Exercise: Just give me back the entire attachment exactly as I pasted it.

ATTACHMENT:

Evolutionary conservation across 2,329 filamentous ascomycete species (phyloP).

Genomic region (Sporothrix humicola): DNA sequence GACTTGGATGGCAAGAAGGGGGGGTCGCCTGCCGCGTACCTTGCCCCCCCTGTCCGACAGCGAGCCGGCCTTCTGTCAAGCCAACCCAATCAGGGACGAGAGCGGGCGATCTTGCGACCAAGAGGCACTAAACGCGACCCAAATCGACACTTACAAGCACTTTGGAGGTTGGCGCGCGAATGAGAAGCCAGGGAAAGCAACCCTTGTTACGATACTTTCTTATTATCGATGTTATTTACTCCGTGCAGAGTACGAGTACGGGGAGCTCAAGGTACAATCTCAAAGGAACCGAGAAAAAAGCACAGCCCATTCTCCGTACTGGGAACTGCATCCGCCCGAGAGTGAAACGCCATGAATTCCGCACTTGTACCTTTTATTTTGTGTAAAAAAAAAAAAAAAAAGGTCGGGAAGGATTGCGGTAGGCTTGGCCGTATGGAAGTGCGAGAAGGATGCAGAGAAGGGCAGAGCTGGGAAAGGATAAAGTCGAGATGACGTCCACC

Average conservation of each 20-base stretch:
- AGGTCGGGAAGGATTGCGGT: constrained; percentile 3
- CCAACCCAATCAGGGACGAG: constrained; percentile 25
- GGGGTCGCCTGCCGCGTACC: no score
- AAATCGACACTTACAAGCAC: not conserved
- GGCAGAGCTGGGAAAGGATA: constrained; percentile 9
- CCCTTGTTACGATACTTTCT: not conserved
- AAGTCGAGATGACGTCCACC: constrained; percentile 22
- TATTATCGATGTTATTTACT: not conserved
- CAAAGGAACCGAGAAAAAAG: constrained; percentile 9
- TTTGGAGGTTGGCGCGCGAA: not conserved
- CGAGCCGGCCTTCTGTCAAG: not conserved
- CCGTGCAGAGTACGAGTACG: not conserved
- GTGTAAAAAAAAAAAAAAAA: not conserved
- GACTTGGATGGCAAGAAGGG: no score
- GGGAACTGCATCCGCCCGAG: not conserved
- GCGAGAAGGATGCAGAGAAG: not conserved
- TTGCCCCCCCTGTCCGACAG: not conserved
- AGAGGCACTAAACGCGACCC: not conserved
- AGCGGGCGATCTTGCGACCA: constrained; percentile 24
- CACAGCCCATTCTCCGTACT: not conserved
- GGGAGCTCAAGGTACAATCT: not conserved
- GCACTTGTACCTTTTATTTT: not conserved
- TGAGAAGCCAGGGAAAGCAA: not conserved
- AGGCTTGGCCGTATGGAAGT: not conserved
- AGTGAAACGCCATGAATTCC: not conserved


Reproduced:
Evolutionary conservation across 2,329 filamentous ascomycete species (phyloP).

Genomic region (Sporothrix humicola): DNA sequence GACTTGGATGGCAAGAAGGGGGGGTCGCCTGCCGCGTACCTTGCCCCCCCTGTCCGACAGCGAGCCGGCCTTCTGTCAAGCCAACCCAATCAGGGACGAGAGCGGGCGATCTTGCGACCAAGAGGCACTAAACGCGACCCAAATCGACACTTACAAGCACTTTGGAGGTTGGCGCGCGAATGAGAAGCCAGGGAAAGCAACCCTTGTTACGATACTTTCTTATTATCGATGTTATTTACTCCGTGCAGAGTACGAGTACGGGGAGCTCAAGGTACAATCTCAAAGGAACCGAGAAAAAAGCACAGCCCATTCTCCGTACTGGGAACTGCATCCGCCCGAGAGTGAAACGCCATGAATTCCGCACTTGTACCTTTTATTTTGTGTAAAAAAAAAAAAAAAAAGGTCGGGAAGGATTGCGGTAGGCTTGGCCGTATGGAAGTGCGAGAAGGATGCAGAGAAGGGCAGAGCTGGGAAAGGATAAAGTCGAGATGACGTCCACC

Average conservation of each 20-base stretch:
- AGGTCGGGAAGGATTGCGGT: constrained; percentile 3
- CCAACCCAATCAGGGACGAG: constrained; percentile 25
- GGGGTCGCCTGCCGCGTACC: no score
- AAATCGACACTTACAAGCAC: not conserved
- GGCAGAGCTGGGAAAGGATA: constrained; percentile 9
- CCCTTGTTACGATACTTTCT: not conserved
- AAGTCGAGATGACGTCCACC: constrained; percentile 22
- TATTATCGATGTTATTTACT: not conserved
- CAAAGGAACCGAGAAAAAAG: constrained; percentile 9
- TTTGGAGGTTGGCGCGCGAA: not conserved
- CGAGCCGGCCTTCTGTCAAG: not conserved
- CCGTGCAGAGTACGAGTACG: not conserved
- GTGTAAAAAAAAAAAAAAAA: not conserved
- GACTTGGATGGCAAGAAGGG: no score
- GGGAACTGCATCCGCCCGAG: not conserved
- GCGAGAAGGATGCAGAGAAG: not conserved
- TTGCCCCCCCTGTCCGACAG: not conserved
- AGAGGCACTAAACGCGACCC: not conserved
- AGCGGGCGATCTTGCGACCA: constrained; percentile 24
- CACAGCCCATTCTCCGTACT: not conserved
- GGGAGCTCAAGGTACAATCT: not conserved
- GCACTTGTACCTTTTATTTT: not conserved
- TGAGAAGCCAGGGAAAGCAA: not conserved
- AGGCTTGGCCGTATGGAAGT: not conserved
- AGTGAAACGCCATGAATTCC: not conserved